How can Africa mitigate perennial water challenges? The water crisis remains the risk of highest concern ahead of climate change, extreme weather events, food crises and social instability

Ruth Butaumocho African Agenda
The onset of the rainy season last week brought smiles to many people who had been patiently waiting for the heavens to open up.

However, the smiles, genuinely as they might have been, were predicated on different reasons.

For farmers, the downpour was an early signal of a promising farming season.

For once they were optimistic that a good farming season was in the offing after years of successive droughts during which they failed to realise a return on their investment.

Basing on the weather forecasts of normal-to-above-normal rainfall, the majority of farmers are well-prepared and anticipate a bumper harvest this season.

For the multitudes of urban dwellers, they had everyone reason to smile and celebrate because the downpour signalled an end to their water woes that had haunted them for months.

Unlike previous years, this year’s water woes were dire, resulting in thousands of people failing to access clean water. With no other alternative water sources, major cities such as Harare and Bulawayo had to ration the precious liquid. Still that did not end the perennial water woes. For satellite cities like Chitungwiza, the problem was so severe that residents resorted to buying water for daily use from “waterprenuers”, whose prices were beyond the reach of many.

Suffice to say the water crisis is one of the biggest challenges facing Africa amid growing urbanisation, which has stretched water and sewage treatment facilities.

The problem came to head during the Covid 19 pandemic when the world realised that one of the most effective ways of averting the virus was to wash hands with soap regularly under clean running water.

The first line of defence against Covid-19 presented Africa with an opportunity to introspect on its water challenges, which have been haunting the continent for decades.

Population growth in the last decade and the effects of climate change have presented serious challenges for local authorities in developing countries.

As Africa’s cities grow, demand for water has become a source of consternation. Not only are water and sanitation services essential for city residents, they are also indispensable for the tourism sector, which is an important source of government revenue, employment and economic growth.

Researchers have since predicted that in the coming decade, the water crisis remains the highest concern ahead of climate change, extreme weather events, food crises and social instability.

A director at one of the global water campaigns — Helena Molina-Valdes of UNISDR’s “Making Cities Resilient” Campaign — aptly described the situation when she said; “Many cities and towns throughout Africa are struggling to meet basic urban infrastructural needs such as clean water, waste management disposal and drainage systems”.

However, water woes that the continent are experiencing did not mushroom overnight. The situation is a macrocosm of several underlying issues that Africa had been facing, but authorities chose to look the other way, hoping it would be wished away.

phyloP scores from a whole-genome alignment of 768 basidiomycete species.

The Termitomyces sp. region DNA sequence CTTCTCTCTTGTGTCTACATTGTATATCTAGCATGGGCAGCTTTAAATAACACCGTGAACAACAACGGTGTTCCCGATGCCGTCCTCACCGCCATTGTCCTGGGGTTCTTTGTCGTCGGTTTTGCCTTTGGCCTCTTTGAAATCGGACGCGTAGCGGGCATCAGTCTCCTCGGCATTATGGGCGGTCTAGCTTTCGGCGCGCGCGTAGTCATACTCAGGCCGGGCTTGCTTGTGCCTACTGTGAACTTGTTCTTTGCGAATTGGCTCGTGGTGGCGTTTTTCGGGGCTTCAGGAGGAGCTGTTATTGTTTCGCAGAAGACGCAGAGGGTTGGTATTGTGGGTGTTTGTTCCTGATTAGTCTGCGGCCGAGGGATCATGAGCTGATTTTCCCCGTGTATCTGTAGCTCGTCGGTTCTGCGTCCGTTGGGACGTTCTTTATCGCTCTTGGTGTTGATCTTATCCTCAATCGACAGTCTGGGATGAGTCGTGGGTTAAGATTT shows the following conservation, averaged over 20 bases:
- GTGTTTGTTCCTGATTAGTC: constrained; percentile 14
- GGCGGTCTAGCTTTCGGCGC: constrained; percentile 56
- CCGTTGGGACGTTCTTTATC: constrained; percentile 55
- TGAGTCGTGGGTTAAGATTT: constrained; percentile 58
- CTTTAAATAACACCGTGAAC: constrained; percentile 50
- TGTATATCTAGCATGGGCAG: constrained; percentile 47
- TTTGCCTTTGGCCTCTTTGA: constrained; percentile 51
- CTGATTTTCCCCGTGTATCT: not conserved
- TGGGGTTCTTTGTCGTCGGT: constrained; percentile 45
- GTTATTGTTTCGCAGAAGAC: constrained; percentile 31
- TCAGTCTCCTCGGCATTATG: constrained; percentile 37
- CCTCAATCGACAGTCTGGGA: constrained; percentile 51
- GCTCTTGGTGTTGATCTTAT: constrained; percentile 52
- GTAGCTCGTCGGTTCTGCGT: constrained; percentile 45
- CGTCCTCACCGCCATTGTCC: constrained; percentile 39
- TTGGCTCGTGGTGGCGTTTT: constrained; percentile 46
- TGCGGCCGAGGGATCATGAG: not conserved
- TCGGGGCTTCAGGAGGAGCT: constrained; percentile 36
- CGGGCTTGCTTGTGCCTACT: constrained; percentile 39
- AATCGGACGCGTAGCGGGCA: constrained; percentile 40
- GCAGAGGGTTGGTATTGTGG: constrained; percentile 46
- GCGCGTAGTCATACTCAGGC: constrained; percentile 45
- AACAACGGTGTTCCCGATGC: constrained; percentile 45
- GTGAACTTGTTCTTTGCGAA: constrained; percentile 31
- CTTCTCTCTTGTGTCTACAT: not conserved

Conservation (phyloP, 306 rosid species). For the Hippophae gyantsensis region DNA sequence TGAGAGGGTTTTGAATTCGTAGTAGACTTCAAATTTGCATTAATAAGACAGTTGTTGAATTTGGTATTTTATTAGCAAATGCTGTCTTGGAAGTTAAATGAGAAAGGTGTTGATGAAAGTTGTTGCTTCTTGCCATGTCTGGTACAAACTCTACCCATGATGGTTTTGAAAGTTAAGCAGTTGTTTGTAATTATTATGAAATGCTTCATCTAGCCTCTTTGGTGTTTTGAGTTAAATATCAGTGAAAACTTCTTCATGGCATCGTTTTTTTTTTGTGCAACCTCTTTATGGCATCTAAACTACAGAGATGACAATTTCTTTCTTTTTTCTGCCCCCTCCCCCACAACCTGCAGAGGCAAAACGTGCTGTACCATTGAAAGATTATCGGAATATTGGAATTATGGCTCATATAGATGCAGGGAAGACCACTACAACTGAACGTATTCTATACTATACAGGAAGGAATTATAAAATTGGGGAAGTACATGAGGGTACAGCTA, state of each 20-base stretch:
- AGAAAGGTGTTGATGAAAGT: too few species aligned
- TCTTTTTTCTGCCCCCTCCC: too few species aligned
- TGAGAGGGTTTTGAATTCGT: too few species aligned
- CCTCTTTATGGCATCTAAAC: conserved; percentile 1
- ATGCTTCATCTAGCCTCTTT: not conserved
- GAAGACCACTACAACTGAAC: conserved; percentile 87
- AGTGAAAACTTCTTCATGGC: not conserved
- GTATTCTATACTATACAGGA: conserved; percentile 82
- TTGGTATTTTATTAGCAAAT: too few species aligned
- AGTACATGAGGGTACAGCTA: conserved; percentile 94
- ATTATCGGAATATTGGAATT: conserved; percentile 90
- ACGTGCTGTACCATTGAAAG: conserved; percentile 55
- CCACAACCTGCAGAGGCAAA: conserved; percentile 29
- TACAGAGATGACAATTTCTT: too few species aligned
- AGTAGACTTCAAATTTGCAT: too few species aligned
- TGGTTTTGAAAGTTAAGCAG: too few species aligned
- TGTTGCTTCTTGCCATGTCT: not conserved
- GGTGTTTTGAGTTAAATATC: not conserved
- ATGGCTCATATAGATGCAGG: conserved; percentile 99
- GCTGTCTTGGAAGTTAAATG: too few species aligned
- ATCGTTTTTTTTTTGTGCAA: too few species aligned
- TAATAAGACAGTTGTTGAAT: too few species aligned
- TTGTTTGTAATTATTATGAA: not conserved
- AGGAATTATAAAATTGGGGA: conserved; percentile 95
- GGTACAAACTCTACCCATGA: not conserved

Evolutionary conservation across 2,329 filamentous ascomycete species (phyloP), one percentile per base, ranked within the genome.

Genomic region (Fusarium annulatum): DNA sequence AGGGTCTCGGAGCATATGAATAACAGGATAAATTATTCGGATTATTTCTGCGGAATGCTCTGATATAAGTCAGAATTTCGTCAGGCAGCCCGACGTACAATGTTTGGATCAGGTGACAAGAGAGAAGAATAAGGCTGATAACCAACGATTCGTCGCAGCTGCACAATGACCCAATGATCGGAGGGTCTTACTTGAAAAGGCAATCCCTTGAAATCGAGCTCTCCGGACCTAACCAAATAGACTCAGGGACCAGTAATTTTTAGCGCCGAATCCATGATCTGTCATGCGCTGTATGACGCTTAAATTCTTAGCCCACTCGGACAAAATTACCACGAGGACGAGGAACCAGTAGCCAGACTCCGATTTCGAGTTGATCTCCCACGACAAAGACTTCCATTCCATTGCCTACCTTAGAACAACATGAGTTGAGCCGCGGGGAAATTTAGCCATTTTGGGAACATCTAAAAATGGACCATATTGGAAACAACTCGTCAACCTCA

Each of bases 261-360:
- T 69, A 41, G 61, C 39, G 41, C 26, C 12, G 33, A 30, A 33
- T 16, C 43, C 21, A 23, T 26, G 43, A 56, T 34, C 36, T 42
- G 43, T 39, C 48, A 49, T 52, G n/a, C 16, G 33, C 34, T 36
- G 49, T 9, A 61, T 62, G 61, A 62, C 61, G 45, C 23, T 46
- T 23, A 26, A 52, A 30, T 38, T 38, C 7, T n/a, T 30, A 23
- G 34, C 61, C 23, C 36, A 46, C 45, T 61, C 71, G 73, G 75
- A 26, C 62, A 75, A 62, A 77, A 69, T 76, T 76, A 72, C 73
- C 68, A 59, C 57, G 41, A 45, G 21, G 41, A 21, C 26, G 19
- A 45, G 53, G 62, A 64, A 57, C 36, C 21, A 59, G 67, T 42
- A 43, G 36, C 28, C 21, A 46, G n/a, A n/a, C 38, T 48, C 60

Had central governments taken up the initiative to put effective measures in place when distress signs started  showing as far back as 50 years ago, the situation would not have been this dire despite the population explosion in urban areas.

One of the major factors that have further compounded water woes in Africa has been failure by central governments to closely control water resources and instead leave local authorities in charge with the hope that they would be adequately delivered together with other service provisions.

Central governments merely handed over the responsibility without putting into place mechanism for the coordination of activities or monitoring strategies to ensure adequate management and accountability.

Given the huge responsibility of managing such a precious resource, local authorities appeared not to have taken it seriously, hence the lack of investment in water projects.

This explains why the Government has on several occasions has had to bail out Harare City Council through rehabilitating Morton Jaffray Waterworks.

With a population of over three million, the satellite town of Chitungwiza has dismally failed to provide clean water to its residents and relies on boreholes for household use.

The same situation prevails in rural arid regions of Namibia or Mali, where water for domestic use is often unavailable.

Countries such as the Democratic Republic of Congo, Tanzania and Mozambique face same similar challenges, putting millions of residents at risk of contracting water borne or diarrhoeal diseases such as typhoid.

The immediate solution for African countries would be to capacitate institutions that are entrusted with handling water resources to ensure that there are able to manage water reservoirs.

Governments will need to invest more in water infrastructure and dam construction as part of the long-term solution.

Such investments require huge budgets that would also require the private partnership involvement. South Africa is working with private partners to provide water for its citizens. The partnerships with financial institutions and other corporate organisations have already yielded positive results.

However, for many African countries, the challenge is not only about lack of funding, but acquiring the technical expertise to efficiently manage and use existing water resources properly.

While drilling boreholes, rain harvesting and maximising and rehabilitating existing water sources could help in the short-term, central governments need to allocate huge budgets for construction of dams.

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